I've watched this movie several times now and I still have a hard time making sense of it. I don't know why Space Girl (the name of Mathilda May's character in the credits) has the ability to invade people's minds or why she's even doing it. I don't know why the males can shapeshift or why Steve Railsback's character has a mental link with Space Girl. (She says he's one of them but that is never properly explained.) I don't even quite know what the space vampires are doing on Earth, it seems if they just wanted to capture a load of human souls there are much less complicated ways in which to do that.
I don't understand why the first victims of Space Girl turn into dried out rod puppets but the later victims during the big chaotic finale look like run of the mill zombies. I don't understand why lead to the sternum kills the vampires nor why Space Girl invades an Irish woman and Patrick Stewart. I don't know how Space Girl becomes trapped in Patrick Stewart's body from sodium pentathol nor how she escapes from his brain by causing all the blood in his body to pool in the air in a bloody manifestation of herself that jumps out of a helicopter in spite of the fact that her body has apparently been in London Cathedral the entire time.
Nothing about Lifeforce or its plot makes much of any sense and though I'm sure a lot of these things made perfect sense on the page of a book, when acted out by actors they seem outright farcical. I get what's actually happening when Space Girl is seducing Steve Railsback through Patrick Stewart's mind but what actually happens onscreen is that Steve Railsback tries to physically stop himself from passionately kissing an unconscious Patrick Stewart and failing. Stewart has said that this scene was his first onscreen kiss.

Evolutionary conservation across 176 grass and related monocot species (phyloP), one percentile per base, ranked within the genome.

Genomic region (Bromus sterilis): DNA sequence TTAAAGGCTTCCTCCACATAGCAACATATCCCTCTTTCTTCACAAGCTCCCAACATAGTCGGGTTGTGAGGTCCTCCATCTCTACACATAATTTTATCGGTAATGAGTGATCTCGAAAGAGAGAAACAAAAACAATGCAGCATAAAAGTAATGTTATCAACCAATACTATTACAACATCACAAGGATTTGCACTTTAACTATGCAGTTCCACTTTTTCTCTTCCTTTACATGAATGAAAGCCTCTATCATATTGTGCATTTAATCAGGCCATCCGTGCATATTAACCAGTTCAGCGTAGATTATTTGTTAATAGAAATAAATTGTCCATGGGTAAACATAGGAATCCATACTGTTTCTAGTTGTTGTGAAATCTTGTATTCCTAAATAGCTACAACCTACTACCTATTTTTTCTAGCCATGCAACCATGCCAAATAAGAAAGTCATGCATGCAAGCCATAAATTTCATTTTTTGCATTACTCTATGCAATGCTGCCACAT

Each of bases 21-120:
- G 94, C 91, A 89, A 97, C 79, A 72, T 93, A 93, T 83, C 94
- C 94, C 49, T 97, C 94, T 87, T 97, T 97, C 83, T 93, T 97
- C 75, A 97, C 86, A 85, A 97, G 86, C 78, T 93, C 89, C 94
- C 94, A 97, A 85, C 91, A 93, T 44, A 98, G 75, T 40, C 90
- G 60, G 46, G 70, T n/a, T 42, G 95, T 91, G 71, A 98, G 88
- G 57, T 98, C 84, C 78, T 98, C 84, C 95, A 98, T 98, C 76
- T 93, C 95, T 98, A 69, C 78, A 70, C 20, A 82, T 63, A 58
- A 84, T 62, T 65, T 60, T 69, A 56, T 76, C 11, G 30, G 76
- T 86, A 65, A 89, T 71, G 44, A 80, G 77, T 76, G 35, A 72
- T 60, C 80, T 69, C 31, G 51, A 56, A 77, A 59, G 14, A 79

Lifeforce may not make a lick of sense but it is an incredibly entertaining movie. Canon Films' lurid paws are all over this movie and there are a myriad of wonderful practical effects throughout the film that are memorable.
The shots of the interior of the alien space-craft are magnificent and the puppets of the dessicated corpses are suitably creepy. The zombie make-up in the third act is pretty good and the giant bat creature that Peter Firth fights at the end looks amazing.
Many of the morphing effects of people changing are goofy and not terribly believable but it doesn't lessen their impact to look so obviously unreal. That's not to say that they don't elicit laughter, like that fake bloody-spewing Patrick Stewart head above, but they work well in conveying what they're meant to show.
Or course the thing most talked about in this movie is Mathilda May's naked body. Given Canon's r-rated films for 12-year-olds business model and the era in which it was released, Mathilda May's breasts were one of the landmarks of many an adolescent awakening among young boys and some girls at the time and May is probably up there with Linnea Quigley in Return of the Living Dead as a milestone in seeing adult nudity for the first time.